Patrick Watson says using tariffs and other trade barriers isn't how we got the strong economy some current leaders idealise, noting they often deliver the opposite

Patrick Watson says using tariffs and other trade barriers isn't how we got the strong economy some current leaders idealise, noting they often deliver the opposite

By Patrick Watson*

Last month, world leaders observed the 75th anniversary of D-Day, when Allied troops stormed the beaches of Normandy, France. It was a critical day in world history.

However, other things happened that year.

As that massive invasion took place, a smaller group quietly planned how to reshape the world economy.

The Second World War was, in part, a result of failure to establish a stable currency system after the first one. That led to tariffs and other trade barriers in the 1930s. Economists and bankers wanted to keep it from happening again, and spent the war years discussing solutions.

Now we’re in a similar predicament. The postwar economic system has worked pretty well in some ways, but it left many people behind. They are unhappy. Populist leaders are responding with the same kind of protectionism that didn’t work back then.

It probably won’t end well.


Photo: Wikimedia

Imbalances

“When goods don’t cross borders, armies will,” is a quote often attributed to 19th-century French economist Frederic Bastiat. It’s unclear if he actually said it, but history shows it is often right.

Nations that trade with each other rarely resort to war because a) war disrupts business and b) trade creates relationships and open communication.

Conversely, lack of trade breeds suspicion, which sometimes leads to conflict. So free trade is a good way to promote international peace.

But that only goes so far. Importing countries get useful products while exporters receive money, the value of which may change for reasons beyond the exporter’s control. The resulting losses breed resentment and distrust.

Trade would be easier and war less common if the entire world shared a common medium of exchange. But that can’t happen because national governments want to control their own currencies. There are good reasons for that, too, but the resulting imbalances, combined with other conditions, led to World War II.

But even as that war raged on, a movement emerged to keep it from happening again. It culminated 75 years ago this month at a New Hampshire resort hotel.


Photo: Wikimedia

Fixed rates

On July 1, 1944, at the Mount Washington Hotel in Bretton Woods, New Hampshire, 730 delegates from the 44 Allied nations gathered to redesign the international financial order.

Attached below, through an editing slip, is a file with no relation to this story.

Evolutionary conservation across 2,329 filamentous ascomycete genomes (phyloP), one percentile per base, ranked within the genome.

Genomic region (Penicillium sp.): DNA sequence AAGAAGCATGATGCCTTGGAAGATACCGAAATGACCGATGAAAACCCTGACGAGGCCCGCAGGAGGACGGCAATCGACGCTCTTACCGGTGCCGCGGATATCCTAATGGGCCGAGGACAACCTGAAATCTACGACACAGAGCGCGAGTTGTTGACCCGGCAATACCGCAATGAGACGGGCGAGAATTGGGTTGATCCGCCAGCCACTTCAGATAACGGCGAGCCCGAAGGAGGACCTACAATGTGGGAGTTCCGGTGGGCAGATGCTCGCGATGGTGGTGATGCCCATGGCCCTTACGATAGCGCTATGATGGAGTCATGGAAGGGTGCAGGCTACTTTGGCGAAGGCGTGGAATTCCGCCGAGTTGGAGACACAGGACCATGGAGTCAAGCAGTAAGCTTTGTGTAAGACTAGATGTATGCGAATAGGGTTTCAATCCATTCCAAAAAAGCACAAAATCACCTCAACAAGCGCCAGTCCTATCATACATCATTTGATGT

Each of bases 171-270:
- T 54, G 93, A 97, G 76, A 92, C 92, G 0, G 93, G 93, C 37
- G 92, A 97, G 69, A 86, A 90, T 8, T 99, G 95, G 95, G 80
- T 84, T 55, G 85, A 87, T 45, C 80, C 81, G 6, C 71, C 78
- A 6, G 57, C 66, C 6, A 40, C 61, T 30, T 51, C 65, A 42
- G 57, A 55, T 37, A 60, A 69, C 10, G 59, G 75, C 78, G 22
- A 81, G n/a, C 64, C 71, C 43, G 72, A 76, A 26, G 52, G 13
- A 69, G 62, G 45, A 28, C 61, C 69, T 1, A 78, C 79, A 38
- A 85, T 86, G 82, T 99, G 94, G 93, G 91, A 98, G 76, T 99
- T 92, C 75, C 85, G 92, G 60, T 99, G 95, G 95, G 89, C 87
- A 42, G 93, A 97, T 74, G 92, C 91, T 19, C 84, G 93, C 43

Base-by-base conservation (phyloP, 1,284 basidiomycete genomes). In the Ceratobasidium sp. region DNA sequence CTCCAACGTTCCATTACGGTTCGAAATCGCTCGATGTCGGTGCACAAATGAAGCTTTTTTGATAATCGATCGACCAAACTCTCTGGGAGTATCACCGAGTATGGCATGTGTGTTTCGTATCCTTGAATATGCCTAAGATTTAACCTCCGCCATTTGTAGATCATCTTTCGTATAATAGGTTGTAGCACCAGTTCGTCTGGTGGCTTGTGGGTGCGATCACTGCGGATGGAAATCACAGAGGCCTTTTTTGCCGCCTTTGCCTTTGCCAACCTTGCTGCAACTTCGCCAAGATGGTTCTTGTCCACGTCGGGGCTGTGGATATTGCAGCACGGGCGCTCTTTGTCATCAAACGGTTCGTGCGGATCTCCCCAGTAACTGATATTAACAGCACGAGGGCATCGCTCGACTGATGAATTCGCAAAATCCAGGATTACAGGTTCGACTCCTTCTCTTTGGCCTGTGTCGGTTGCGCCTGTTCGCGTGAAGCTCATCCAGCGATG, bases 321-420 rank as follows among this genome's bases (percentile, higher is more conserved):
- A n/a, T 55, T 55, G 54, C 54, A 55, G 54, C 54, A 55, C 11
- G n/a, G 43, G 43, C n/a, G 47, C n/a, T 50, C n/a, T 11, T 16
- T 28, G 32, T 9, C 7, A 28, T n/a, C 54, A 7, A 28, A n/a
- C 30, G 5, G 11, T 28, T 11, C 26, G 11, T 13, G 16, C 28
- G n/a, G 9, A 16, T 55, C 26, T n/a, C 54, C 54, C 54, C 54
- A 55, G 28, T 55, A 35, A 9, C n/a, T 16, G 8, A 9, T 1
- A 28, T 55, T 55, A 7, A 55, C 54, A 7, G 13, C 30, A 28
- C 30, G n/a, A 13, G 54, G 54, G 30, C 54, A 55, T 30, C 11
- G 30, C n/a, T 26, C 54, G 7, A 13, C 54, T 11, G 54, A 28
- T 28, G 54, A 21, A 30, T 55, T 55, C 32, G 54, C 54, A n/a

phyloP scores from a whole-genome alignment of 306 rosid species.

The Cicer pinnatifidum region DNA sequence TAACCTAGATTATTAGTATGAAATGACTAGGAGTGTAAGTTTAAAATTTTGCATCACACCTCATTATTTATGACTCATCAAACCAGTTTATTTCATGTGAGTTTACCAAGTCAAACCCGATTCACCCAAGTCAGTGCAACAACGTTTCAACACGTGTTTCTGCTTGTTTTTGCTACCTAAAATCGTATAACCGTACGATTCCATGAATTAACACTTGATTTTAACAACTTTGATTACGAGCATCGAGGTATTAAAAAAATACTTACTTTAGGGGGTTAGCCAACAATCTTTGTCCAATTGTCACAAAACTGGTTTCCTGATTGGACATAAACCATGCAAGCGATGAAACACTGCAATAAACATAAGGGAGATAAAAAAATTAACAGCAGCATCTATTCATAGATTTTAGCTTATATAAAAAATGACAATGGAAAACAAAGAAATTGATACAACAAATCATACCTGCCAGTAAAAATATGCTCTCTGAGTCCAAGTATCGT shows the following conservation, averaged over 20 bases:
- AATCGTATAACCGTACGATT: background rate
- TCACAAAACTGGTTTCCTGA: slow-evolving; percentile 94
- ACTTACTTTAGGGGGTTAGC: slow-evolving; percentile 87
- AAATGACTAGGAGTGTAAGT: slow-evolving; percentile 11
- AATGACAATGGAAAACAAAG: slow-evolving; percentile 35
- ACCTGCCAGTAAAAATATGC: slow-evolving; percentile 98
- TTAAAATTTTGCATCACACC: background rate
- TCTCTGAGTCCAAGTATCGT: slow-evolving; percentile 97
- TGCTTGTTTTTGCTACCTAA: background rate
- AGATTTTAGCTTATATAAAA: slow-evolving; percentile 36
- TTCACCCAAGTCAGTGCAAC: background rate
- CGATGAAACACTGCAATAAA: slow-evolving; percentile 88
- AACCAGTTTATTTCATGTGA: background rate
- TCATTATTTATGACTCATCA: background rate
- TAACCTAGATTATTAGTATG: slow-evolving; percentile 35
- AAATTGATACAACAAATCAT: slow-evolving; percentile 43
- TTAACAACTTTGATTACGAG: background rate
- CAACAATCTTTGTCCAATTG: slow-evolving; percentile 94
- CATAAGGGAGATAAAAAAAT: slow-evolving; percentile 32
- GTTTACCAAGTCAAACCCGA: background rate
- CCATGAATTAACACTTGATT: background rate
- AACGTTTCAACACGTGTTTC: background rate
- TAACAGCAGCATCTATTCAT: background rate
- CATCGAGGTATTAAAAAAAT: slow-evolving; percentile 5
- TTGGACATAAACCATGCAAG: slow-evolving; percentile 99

That’s no exaggeration, nor was it a shadowy conspiracy. That’s really what happened. Formally called the “United Nations Monetary and Financial Conference,” it created the International Monetary Fund and the World Bank.

More important, Bretton Woods created a system of exchange rates pegged to gold, and a pledge by member nations to convert their currencies as needed to facilitate international trade.

I know… boring stuff. But it was important. British economist John Maynard Keynes, his US counterpart Harry Dexter White, and others designed a system they hoped would allow robust trade without the occasional currency crises they had seen several times.

Was theirs the only solution? Probably not. Nor was it the best one, or the fairest one. But the goal was improvement, not perfection. The following decades suggest they accomplished it.


Photo: Wikimedia

Hasty change

The Bretton Woods agreement worked pretty well for about 20 years. Many people now look back on the 1950s as a kind of golden age. If only we could go back, they say.

But weirdly, those same folks often don’t want the kind of international cooperation that made those halcyon days so prosperous. They want to retreat within their own borders and keep their economies independent.

They can do that, but it has a cost. Free trade in goods and ideas leads to maximum prosperity for everyone. That is why the golden age was so golden (for some, at least).

Bretton Woods began falling apart in the 1960s. Then in 1971, Richard Nixon suspended the dollar’s gold convertibility and the fixed-rate system fell apart. Now exchange rates float with markets.

Is that an improvement? Maybe. But the 1970s were also when the economy started shifting toward the winner-take-all system we now find problematic. Maybe there’s a connection.

Obviously, much has changed since 1944. A system designed for that world probably isn’t what today’s world needs.

Among other things, technology is bringing production closer to consumers. The globalized economy in which low-paid workers in the developing world mass produce goods for shipment to wealthy countries is slowly going away.

Or maybe not so slowly. Rather than let that process unfold naturally, populist leaders like Donald Trump are using tariffs and other trade barriers to hasten the change.

And rather than hash out a solution like Bretton Woods that at least tries to balance everyone’s interests, they want to dictate terms and force others to accept them.